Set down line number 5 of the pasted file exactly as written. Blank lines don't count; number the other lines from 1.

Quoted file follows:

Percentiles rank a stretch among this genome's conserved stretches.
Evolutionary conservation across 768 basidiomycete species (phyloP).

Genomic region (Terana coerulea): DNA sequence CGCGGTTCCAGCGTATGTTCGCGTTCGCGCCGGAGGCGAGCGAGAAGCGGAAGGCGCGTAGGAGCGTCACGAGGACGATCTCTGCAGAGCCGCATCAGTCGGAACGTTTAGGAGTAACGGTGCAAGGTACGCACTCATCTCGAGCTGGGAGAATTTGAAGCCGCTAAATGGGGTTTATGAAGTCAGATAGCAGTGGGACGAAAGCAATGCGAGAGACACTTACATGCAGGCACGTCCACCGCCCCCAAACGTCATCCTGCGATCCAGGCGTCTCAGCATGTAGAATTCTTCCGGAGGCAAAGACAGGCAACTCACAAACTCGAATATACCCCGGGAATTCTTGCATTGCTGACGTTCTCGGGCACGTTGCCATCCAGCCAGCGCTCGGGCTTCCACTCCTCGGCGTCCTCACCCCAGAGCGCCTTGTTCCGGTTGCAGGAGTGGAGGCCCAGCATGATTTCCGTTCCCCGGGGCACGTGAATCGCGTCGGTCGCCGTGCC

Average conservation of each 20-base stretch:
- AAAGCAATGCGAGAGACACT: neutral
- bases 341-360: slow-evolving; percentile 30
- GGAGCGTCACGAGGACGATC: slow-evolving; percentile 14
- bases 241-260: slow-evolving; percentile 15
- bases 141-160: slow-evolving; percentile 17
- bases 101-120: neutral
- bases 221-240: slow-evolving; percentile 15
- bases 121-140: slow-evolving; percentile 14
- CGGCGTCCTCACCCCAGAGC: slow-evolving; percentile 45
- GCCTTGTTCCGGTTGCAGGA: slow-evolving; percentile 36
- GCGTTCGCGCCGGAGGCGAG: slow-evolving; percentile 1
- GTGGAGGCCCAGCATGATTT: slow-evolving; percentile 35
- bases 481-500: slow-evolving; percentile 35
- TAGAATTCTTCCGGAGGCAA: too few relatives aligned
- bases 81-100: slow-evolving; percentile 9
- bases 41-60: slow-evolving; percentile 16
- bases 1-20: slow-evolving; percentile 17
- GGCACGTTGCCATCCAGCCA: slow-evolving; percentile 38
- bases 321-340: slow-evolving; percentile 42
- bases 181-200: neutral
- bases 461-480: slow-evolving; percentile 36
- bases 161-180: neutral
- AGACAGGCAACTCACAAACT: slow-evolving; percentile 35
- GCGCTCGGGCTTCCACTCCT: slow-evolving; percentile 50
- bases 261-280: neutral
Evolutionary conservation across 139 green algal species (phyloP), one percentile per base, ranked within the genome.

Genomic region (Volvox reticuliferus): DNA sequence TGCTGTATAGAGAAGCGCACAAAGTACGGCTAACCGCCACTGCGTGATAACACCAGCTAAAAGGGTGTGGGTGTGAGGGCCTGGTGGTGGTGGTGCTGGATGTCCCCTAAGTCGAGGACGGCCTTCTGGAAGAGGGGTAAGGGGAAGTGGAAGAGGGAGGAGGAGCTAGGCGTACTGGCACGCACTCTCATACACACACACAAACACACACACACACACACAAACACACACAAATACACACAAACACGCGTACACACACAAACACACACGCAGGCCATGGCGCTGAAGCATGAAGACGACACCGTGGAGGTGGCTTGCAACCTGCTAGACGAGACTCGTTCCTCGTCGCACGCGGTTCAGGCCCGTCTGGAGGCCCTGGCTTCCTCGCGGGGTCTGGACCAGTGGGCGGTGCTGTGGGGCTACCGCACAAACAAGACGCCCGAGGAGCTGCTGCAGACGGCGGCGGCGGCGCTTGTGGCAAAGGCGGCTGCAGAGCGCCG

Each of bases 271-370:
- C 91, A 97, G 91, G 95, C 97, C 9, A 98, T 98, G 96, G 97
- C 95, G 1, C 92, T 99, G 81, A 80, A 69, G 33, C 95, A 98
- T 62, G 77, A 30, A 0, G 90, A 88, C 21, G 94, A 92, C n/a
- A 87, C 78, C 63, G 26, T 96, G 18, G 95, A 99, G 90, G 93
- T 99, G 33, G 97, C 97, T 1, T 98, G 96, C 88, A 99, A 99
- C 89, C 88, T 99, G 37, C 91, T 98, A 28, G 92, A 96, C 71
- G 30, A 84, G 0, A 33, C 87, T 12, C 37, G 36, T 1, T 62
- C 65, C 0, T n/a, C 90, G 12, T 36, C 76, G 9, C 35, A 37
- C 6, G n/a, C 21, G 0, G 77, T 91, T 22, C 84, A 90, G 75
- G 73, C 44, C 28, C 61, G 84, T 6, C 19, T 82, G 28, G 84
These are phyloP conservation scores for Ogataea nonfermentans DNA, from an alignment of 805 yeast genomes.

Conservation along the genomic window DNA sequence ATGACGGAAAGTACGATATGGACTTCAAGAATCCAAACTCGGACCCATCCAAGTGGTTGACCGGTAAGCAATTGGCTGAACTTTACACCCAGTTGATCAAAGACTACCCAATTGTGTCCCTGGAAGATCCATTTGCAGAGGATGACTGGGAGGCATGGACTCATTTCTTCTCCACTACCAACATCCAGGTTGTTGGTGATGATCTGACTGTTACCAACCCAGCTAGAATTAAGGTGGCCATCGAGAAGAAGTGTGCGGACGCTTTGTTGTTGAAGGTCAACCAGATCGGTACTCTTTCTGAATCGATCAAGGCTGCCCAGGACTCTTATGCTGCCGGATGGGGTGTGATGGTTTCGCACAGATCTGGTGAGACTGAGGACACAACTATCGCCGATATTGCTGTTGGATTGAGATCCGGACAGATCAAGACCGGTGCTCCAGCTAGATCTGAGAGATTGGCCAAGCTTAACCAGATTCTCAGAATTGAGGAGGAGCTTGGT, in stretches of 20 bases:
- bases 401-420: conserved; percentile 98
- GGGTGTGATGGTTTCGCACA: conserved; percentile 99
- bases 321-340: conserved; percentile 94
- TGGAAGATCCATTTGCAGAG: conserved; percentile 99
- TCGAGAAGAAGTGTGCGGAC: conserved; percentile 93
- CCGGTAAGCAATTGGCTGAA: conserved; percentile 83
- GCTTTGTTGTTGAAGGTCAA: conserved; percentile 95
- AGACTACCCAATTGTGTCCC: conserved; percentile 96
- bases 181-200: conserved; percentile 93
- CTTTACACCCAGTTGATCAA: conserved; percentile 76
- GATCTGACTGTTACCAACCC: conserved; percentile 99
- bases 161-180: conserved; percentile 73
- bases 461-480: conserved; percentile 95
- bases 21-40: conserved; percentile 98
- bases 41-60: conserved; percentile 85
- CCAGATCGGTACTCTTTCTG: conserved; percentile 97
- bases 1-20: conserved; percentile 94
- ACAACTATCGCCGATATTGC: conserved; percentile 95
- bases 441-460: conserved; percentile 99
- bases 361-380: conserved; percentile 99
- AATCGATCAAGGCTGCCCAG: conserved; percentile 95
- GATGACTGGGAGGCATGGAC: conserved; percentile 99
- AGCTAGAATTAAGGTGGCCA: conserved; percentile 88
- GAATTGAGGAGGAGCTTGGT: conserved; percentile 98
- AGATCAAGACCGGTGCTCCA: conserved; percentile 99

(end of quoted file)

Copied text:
- AAAGCAATGCGAGAGACACT: neutral